Of course grammar is prescriptive.


We learn to use grammar so we can understand things interrelating and acting. With that psychological muscle, we can learn to use math. Logical language gives us the skills to understand science, to program computers, and so forth. I wouldn’t want sloppy thinkers like you writing code; it wouldn’t work and you’d never grok why.

Can I imagine a dialect of English that doesn’t demand the word order rules we have now? Sure! While you’re at it, you might want to inflect nouns so we aren’t using word order to understand them. The vaguer language is, the harder communication becomes. Rules bring clarity.

Yes, sometimes languages decay. English can be described as a degenerate, creolized dialect.

But they also can gain logical precision, which is the opposite of decay. And it is normal for civilization to do this, through prescription.

We describe to understand. We prescribe to act.

We describe language so we can understand it. We prescribe grammar so we can communicate consistently. You need both, all tangled up in each other like yin and yang. Prescription without description is like speaking lojban to someone who doesn’t know it. Description without prescription is just repeating phonemes in imitation, never knowing which part of the sentence means what; it will end in confusion.

We take children and teach them grammar so that language doesn’t fall apart into incoherence; so we can transmit science, philosophy, culture, and understanding.

Tossing out “prescription” is madness.

I agree in general, but you might be going overboard when it comes to the phrase in question in the other thread. There was never a lack of understanding there, just a question about syntactic rules.

Yes…the lack of linguistic prescription is why the writings of hacks like William Shakespeare are unable to convey complex ideas… it was total madneſ!!!

It may has well been the chattering of monkeys.

Or did I miſ something?

And to clarify and refute the OP

Grammar was almost exclusively descriptive. It was almost exclusively meant to teach English to non-native speakers or to prep English speakers for Latin.

Robert Lowth’s “A Short Introduction to English Grammar” was the first to be purely prescriptive in the mid 1700’s

Too bad him and others tried to force Latin grammar into English, it is not logical nor “perfect” as a result.

It is but “rote memorization”. Go look at the writings of Shakespeare, Sidney, Donne, Milton, Swift and Addison. Phonetic spelling and all before prescriptive English grammar.

Were they and or their writings “uncivilized”?

I believe it should be “madneſs” and “miſs”.

The sort of grammar that’s necessary for communication isn’t taught, because there’s no need: children learn it automatically in the first few years of their life.


You or correct, it is to be uſed at the ſtart or in the middle of the word but never at the end. With lots of complicated exceptions of courſe
I am ſo ſorry for my ſyntactial failings

There are indeed two divisions of linguistics you can talk about here: prescriptive linguistics and descriptive linguistics.

Prescriptive linguistics is the domain of grammar teachers and books from which one is supposed to learn how to use English more precisely, i.e., more as prescribed. ESL/ELL books fall into this too.

Descriptive linguistics is what is taught in universities and what supplies the topics for related research. It recognizes a “living language,” the equitable status of multiple dialects, and has rigorous tests and research methods to ensure that any conclusions or suggestions be based on the data and be replicable in other tests and from other sources.

But anyway, as the first respondent above noted, the questioned sentence that started all this was just a question about syntactic rules. In that sense it was prescriptive. It was never in the realm of descriptive linguistics at all.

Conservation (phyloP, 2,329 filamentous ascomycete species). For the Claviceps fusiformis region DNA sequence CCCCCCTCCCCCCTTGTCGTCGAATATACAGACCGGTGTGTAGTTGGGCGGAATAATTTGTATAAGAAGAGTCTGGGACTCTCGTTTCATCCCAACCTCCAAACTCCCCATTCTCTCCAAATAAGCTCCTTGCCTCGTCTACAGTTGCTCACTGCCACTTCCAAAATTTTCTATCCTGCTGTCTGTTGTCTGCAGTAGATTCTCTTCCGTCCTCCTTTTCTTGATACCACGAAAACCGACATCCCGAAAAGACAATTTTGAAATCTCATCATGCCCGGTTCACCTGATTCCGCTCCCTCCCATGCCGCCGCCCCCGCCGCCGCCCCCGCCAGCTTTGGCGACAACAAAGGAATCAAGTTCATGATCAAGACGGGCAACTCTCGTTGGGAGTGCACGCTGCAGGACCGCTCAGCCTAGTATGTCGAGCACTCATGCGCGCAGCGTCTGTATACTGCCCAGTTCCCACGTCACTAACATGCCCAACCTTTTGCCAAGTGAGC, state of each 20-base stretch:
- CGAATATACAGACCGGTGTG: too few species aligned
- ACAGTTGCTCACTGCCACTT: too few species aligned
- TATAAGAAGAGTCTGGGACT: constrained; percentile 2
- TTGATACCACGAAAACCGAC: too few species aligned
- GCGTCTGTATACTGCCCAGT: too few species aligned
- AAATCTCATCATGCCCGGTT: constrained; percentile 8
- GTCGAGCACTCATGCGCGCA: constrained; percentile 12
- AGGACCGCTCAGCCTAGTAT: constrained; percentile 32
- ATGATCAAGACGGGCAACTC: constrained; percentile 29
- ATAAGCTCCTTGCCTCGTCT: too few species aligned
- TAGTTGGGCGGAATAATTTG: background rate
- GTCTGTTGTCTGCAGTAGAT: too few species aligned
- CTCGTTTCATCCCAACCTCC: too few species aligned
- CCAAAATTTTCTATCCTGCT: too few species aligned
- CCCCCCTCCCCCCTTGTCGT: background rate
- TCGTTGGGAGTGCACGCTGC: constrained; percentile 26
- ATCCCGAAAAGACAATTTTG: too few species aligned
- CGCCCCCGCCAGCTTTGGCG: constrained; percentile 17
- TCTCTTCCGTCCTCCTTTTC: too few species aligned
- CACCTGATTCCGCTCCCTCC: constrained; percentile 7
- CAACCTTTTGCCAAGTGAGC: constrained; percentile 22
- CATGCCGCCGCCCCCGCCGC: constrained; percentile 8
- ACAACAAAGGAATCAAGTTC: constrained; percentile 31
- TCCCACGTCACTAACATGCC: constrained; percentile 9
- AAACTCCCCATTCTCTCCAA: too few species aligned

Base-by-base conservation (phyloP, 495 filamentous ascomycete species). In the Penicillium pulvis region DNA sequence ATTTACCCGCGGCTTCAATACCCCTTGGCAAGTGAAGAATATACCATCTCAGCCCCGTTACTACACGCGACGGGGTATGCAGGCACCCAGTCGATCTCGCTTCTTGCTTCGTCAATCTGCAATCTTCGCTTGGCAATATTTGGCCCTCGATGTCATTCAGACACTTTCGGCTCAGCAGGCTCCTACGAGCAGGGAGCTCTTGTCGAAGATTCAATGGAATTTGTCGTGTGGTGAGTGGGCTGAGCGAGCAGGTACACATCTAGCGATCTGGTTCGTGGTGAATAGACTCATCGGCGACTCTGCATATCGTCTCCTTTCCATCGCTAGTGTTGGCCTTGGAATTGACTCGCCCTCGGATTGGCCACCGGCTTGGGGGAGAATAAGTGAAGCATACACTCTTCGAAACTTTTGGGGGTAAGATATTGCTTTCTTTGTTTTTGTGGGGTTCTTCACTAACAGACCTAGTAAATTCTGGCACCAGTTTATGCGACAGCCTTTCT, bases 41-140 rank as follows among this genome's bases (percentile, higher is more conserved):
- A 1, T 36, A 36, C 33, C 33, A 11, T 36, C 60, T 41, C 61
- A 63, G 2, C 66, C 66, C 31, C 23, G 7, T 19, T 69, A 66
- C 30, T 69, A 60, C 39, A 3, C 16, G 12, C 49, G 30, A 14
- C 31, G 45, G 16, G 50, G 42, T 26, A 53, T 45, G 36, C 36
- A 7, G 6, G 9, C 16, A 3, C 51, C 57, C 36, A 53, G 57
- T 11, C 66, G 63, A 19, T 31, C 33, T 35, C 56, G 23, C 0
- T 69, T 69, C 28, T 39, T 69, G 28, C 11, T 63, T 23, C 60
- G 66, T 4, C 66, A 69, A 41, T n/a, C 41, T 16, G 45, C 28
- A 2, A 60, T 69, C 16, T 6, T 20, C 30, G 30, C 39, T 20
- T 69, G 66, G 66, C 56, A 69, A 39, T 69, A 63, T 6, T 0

cred: BA, MA Linguistics, University of California

If you really want to bring clarity and avoid vagueness, then you might want to avoid terms like “compound verb.” What exactly do you mean with that? Phrasal? Prepositional collocation? Verb phrase? They’re not the same thing, but you seem to be confusing them.

Spelling and grammar are not the same thing. They are two entirely separate issues,
so let’s stick with the one raised by OP, which is grammar.

I believe the grammar of Shakespeare, Sidney, Donne, Milton, Swift and Addison
did not differ significantly from ours, meaning the verbs forms of their day reflected
the identity and behavior of the subject of the sentence. There has never been any
reason to make it more complicated than that.

Furthermore, I have a sneaking suspicion that subject-verb agreement has been the
rule going back to Anglo-Saxon and Norman French. Hell, it might even be a rule for
the entire Indo-Eurpoean language family.

In any event, the standard did not arise from some committee of old farts issuing
arbitrary directives to the rest of us. Rather, it is the result of the consensus of
centuries if not millenia of linguistic custom, and it is foolish for any person or group
of people to even think of themselves unintelligible by adopting non-standard usage,
or worse, some private language.

But natural languages aren’t at all logical in the way that programming languages are. I’ve frequently thought during meetings with non-programmers that I’m very glad that computer don’t understand English, because it’s so ambiguous.

The OP was talking about “prescription of grammar” For longer than there has been prescription in grammar there had been attempts to either reform spelling or protect English from foreign loan words. The same individuals who were trying to protect or reform spelling were the ones who were writing the “descriptive” books on grammar I was speaking of.

So the fact that all of those writers I mentioned used phonetic spelling and that they absolutely had no concept of prescription in grammar in English are related.

You may want to search for Robert Lowth’s “A Short Introduction to English Grammar” as it refutes your second claim

Lowth’s “false syntax” directly attacked usage by those said authors. It is his historically misguided opinion on grammar that was tought in schools until the early 1900’s

You are right the standard did not arise from some committee, it arose for the most part from one book from one man.

But back to the OP’s claim. It is false, he claimed prescription was required, it is not. The fact that you say it has not changed much in almost 400 years that have passed after Shakespeare’s lifetime proves that. Yet the language has continued to evolve in the 200 years after forced rules were introduced.

If you are going to claim differently please provide cites vs. offering unsubstantiated claims about verb agreements proving prescription of grammar.

Bingo. (Although I agree with those in the thread which sparked this one who feel that the whole descriptivism vs. prescriptivism debate is sort of irrelevant in the context of that particular question; the descriptivists and prescriptivists all agree on the general pattern leading to “come”, and the only point on where there might be the slightest disagreement (but nothing major) is that the descriptivists might also recognize the occasional idiosyncratic practice of “proximity agreement”, while acknowledging that such anomalies are not, presumably, the sort of thing the OP is interested in)